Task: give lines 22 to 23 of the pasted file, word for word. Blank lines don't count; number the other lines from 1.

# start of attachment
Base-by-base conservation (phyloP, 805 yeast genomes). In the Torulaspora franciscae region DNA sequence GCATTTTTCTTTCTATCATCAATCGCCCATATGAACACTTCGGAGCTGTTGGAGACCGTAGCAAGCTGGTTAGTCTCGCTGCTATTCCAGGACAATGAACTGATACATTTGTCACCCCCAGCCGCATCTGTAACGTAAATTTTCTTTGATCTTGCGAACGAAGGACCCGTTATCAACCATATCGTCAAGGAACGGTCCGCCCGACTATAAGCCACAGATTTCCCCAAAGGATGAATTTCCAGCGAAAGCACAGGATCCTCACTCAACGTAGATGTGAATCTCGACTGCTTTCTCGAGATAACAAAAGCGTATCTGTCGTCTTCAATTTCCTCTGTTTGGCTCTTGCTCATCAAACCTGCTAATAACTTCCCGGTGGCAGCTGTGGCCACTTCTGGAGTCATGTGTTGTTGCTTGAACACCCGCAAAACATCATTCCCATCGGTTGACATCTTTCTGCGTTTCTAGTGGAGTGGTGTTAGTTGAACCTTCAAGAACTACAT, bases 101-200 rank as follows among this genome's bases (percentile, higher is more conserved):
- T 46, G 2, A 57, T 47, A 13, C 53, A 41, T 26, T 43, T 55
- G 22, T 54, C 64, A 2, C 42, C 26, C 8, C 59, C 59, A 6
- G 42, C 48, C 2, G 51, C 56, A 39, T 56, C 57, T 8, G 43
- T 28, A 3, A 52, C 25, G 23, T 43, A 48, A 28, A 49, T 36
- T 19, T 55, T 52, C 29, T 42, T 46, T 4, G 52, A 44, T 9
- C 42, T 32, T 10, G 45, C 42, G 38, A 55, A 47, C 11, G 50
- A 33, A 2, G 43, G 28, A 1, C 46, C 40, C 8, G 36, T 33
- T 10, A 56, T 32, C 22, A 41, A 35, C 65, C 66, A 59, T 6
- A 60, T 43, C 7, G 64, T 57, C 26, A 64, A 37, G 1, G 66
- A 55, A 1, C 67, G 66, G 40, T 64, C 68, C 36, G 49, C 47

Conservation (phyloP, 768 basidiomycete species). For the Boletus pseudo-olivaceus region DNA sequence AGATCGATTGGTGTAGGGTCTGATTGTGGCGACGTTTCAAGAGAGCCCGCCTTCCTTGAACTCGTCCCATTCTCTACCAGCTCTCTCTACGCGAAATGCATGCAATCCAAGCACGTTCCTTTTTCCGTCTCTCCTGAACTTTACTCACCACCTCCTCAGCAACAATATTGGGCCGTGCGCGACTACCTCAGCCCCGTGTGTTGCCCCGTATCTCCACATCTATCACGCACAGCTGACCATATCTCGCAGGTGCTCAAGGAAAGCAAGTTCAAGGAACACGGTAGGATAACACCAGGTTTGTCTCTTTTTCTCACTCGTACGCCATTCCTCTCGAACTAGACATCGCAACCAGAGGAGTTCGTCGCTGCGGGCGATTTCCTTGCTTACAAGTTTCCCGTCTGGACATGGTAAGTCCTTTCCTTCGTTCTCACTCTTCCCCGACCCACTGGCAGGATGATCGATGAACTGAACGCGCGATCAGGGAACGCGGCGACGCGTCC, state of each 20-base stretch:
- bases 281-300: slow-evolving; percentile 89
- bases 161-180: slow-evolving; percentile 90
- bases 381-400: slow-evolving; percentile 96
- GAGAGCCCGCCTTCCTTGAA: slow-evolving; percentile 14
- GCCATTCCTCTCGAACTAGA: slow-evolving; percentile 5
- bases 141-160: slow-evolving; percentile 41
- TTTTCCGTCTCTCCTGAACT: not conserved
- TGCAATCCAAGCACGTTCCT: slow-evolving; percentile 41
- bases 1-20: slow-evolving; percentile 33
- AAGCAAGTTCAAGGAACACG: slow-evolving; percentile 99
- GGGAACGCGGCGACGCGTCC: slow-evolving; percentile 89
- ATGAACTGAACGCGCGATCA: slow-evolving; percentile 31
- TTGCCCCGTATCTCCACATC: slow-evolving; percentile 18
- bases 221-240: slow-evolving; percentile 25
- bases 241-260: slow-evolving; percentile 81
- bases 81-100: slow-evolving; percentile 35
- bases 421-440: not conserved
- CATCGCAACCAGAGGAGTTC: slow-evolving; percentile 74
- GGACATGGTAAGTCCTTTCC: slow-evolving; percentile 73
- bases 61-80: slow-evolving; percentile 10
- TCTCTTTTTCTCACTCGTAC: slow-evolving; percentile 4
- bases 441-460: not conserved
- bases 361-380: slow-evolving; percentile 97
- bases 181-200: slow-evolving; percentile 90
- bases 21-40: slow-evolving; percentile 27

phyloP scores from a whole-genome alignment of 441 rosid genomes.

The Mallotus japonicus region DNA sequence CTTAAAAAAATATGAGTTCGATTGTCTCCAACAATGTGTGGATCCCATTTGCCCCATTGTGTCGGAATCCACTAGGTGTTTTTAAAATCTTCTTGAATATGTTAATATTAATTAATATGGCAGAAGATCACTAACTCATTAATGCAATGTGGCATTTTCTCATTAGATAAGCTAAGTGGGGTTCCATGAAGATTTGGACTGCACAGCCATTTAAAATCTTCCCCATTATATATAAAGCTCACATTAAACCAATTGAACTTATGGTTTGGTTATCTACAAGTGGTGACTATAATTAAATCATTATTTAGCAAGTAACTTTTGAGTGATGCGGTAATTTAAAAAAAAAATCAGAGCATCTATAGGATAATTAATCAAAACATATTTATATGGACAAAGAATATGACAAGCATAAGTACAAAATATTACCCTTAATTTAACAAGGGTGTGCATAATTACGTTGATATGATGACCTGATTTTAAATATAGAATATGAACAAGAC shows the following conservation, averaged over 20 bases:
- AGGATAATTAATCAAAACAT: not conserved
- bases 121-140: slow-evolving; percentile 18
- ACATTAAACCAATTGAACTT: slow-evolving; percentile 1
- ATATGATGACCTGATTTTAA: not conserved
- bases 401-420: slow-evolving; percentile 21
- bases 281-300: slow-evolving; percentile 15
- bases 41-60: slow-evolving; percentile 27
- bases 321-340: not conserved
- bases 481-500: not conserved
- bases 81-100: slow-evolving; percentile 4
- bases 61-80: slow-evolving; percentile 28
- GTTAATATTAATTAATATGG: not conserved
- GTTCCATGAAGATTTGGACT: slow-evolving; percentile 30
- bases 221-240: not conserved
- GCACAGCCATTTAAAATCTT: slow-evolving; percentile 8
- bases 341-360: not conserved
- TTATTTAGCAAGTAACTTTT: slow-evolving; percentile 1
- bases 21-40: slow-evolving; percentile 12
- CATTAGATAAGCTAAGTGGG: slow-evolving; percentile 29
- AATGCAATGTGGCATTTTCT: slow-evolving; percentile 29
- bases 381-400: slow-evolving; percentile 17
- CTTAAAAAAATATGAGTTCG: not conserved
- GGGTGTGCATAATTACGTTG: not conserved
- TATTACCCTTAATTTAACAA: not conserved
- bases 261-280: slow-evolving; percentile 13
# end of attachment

- AAGCAAGTTCAAGGAACACG: slow-evolving; percentile 99
- GGGAACGCGGCGACGCGTCC: slow-evolving; percentile 89